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Six European countries to recognize Palestine: Irish, Spanish leaders

New Irish Prime Minister Simon Harris (left) welcomes Spanish Prime Minister Pedro Sánchez to Government Buildings, Dublin, on Friday, April 12, 2024. (Photo by PA Wire)

Irish and Spanish leaders have said the time when a group of six European countries officially recognizes Palestine as a state is coming closer.

New Irish Prime Minister Simon Harris and his Spanish counterpart Pedro Sanchez on Friday affirmed their commitment to "recognize Palestine as a state as soon as possible, when the conditions are appropriate.”  

Harris and Sanchez announced during a joint press conference in Government Buildings in Dublin.

Harris said the EU states agreed last month that they would move to recognize Palestine when the conditions were right.

“That point is coming much closer and we would like to move together. The people of Palestine have long sought the dignity of their own country and sovereignty,” he said.

“When we move forward, we would like to do so with as many others as possible. And then we send a decision to the people of Israel,” he added.

Harris added that the people of Palestine deserved equal respect. “In a region where people of all faiths and traditions came together in peace, I know that is our shared aim.”

The Irish leader said both Irish and Spanish nations are "strongly committed to the vision of a two-state solution with Israel and Palestine living in peace and in security side by side."

Iceland, Sweden, Poland, the Czech Republic and Romania are among the countries to have already given legal recognition to a Palestinian state.

Sanchez said it was not possible at present to say when the countries would move to recognize the Palestinian state.

“As of now, no one can discern clearly the phases or times for the process. We are in unchartered terrain,” he said.

The comments came hours after Norway announced during a visit by Sanchez that it too was ready to recognize a Palestinian state.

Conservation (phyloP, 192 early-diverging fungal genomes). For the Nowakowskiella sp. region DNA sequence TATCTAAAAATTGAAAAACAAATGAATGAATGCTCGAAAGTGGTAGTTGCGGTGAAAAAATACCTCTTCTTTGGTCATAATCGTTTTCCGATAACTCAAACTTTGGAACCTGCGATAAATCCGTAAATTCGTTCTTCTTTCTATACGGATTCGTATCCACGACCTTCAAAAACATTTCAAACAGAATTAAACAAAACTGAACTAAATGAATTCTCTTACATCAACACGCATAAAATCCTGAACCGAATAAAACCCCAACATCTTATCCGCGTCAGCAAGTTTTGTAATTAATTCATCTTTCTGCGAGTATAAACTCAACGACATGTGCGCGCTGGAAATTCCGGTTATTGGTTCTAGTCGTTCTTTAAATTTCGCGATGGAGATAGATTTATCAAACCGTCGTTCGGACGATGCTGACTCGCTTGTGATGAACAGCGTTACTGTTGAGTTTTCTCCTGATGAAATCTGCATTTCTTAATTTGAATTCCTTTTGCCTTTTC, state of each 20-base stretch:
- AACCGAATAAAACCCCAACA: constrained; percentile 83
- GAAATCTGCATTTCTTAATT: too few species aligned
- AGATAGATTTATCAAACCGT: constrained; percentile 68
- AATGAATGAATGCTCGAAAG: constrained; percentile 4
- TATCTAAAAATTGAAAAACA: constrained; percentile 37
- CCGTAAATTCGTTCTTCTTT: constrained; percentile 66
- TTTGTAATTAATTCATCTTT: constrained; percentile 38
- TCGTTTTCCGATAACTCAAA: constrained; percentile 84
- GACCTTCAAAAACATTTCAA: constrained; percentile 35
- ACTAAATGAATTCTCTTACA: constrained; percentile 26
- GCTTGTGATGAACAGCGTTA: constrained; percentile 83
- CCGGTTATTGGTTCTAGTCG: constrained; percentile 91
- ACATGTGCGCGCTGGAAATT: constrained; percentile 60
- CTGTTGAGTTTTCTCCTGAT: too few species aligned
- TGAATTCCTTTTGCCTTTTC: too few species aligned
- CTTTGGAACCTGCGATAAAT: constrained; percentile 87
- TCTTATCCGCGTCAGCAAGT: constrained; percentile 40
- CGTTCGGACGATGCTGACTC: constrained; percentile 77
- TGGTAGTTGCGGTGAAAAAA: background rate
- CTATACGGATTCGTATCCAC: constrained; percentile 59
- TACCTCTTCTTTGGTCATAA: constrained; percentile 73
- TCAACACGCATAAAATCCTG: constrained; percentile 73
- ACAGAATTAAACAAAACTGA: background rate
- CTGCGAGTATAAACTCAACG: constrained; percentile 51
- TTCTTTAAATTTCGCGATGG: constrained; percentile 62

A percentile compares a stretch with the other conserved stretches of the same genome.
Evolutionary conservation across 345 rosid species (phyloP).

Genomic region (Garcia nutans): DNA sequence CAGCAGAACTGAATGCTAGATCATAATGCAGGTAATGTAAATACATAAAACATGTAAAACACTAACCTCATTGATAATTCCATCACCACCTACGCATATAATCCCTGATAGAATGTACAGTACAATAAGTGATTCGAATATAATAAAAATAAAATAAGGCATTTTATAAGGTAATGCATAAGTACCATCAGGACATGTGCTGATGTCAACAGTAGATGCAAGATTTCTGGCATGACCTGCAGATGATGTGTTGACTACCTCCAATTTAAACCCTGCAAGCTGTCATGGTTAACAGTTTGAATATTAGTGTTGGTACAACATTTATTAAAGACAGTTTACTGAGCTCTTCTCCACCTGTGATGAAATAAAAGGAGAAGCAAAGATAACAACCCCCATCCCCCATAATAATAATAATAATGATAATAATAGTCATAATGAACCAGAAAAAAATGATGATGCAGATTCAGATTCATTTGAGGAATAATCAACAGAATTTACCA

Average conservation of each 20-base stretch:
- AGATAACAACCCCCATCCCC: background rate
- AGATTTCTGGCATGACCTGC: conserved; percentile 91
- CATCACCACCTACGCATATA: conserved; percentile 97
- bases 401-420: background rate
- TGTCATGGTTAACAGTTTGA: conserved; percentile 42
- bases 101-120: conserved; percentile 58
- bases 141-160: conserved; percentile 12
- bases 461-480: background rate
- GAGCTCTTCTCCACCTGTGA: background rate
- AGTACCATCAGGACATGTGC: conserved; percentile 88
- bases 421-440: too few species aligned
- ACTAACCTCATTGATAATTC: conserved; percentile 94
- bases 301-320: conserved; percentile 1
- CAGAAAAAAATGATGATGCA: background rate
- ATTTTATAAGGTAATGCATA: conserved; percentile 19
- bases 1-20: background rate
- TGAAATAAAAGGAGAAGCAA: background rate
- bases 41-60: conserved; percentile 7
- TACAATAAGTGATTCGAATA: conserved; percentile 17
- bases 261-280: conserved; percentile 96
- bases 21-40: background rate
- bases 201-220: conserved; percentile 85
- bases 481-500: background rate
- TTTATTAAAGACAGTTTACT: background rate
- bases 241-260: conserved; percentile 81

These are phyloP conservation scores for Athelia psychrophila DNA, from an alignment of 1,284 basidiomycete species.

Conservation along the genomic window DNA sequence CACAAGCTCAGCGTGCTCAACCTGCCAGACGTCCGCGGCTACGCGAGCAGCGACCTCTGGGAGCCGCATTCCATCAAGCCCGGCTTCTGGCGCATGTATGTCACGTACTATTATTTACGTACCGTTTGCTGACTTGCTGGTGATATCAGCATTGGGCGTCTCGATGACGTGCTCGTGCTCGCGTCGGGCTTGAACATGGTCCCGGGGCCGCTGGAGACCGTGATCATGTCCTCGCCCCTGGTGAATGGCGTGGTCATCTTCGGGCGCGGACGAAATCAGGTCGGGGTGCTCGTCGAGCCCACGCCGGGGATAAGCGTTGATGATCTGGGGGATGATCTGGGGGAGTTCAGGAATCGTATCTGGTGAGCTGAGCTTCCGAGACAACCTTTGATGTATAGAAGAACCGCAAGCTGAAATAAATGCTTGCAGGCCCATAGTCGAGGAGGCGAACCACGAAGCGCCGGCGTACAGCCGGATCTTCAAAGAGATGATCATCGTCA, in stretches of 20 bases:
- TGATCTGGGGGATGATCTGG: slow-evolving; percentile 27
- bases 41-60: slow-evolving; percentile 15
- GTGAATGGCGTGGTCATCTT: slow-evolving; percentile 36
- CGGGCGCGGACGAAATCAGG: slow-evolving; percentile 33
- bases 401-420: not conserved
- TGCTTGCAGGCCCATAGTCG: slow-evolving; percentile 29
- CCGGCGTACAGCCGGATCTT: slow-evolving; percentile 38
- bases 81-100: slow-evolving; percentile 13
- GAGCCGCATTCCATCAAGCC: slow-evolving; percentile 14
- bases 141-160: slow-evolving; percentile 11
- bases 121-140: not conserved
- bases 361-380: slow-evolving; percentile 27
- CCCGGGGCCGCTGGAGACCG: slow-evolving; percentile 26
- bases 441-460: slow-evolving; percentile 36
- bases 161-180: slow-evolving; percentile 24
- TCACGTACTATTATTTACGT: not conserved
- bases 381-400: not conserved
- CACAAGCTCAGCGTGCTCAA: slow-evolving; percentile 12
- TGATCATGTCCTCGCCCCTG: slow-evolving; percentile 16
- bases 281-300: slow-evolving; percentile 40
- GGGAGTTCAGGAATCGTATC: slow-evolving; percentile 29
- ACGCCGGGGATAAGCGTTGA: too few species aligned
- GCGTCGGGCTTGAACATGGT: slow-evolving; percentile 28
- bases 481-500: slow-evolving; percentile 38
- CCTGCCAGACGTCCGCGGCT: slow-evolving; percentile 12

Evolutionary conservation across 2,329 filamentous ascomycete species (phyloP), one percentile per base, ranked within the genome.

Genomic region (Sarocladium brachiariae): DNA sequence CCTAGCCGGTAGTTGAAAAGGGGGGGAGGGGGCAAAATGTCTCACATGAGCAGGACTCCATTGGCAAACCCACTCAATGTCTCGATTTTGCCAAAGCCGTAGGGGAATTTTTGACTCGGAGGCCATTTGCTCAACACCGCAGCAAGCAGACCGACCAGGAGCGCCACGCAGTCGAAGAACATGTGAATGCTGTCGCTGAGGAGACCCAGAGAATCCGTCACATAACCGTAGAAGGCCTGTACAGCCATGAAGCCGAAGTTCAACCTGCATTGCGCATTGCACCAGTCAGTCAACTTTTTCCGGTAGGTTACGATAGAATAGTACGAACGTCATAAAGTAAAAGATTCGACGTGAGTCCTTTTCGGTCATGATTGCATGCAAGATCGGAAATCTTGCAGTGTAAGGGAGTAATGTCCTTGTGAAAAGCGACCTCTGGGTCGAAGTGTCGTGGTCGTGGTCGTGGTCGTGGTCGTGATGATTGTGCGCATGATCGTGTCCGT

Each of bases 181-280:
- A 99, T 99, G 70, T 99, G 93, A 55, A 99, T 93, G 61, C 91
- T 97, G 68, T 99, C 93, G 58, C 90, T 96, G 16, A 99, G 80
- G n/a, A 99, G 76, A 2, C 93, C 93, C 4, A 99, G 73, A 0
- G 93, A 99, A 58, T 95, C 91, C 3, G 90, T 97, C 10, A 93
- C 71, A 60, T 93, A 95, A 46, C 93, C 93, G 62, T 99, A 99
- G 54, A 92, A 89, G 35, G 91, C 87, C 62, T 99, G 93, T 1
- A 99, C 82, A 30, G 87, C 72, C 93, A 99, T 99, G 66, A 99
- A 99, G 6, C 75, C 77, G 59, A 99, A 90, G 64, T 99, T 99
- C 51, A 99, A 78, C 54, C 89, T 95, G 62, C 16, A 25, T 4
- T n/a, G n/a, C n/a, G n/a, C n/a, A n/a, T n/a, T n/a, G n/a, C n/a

The Spanish leader is currently on a European tour, which is aimed at boosting support for the move, a Spanish government spokesperson said.

Harris became Ireland's prime minister this week after previous Prime Minister Leo Varadkar unexpectedly quit last month.

Ireland has frequently stated to recognize a Palestinian state and its new leader appears eager to make good on the pledge.

"Let me this evening say our assessment is that that point is coming much closer and we would like to move together in doing so," Harris said at the joint press conference with Sanchez.

"When we move forward, we would like to do so with as many others as possible to lend weight to the decision and to send the strongest message," Harris added.

"The people of Palestine have long sought the dignity of their own country and sovereignty -- a home that like Ireland and Spain can take its place amongst the nations of the earth,” he added.

Sanchez added that enthusiastic countries would announce their decision "when the conditions are appropriate" and that they would support the new Palestinian state becoming "a full member of the United Nations.”

Earlier, Norwegian Prime Minister Jonas Gahr Store said the decision would be closely coordinated with "like-minded countries.”

"Norway stands ready to recognize the state of Palestine," Store told a joint press conference with Sanchez.

"We have not set a firm timetable," he added.

Norway's parliament passed a resolution in November to be prepared to recognize an independent Palestinian state.

On the sidelines of an EU leaders summit on March 22, Spain, Ireland, Malta and Slovenia issued a statement saying they were "ready to recognize Palestine" when "the circumstances are right.”

Sanchez said last week during a Middle East tour that he hoped it would happen by the end of June.

Since October 7, hundreds of thousands of people have taken to the streets across Europe in a public display of solidarity with Palestinians amid Israel’s genocidal war against the people of the besieged Gaza Strip.

The Western camp, not least the United States, Britain, Germany, and France, has offered “steadfast support” to Israel, instead.

Israel launched the war on Gaza on October 7 after the Palestinian resistance movement Hamas waged the surprise Operation Al-Aqsa Storm against the occupying entity in response to the Israeli intensified violence against Palestinians.

Tel Aviv has also blocked water, food, and electricity to Gaza, plunging the coastal strip into a humanitarian crisis.

Since the start of the offensive, the Tel Aviv regime has killed 33,634 Palestinians and injured nearly 76,214 others.

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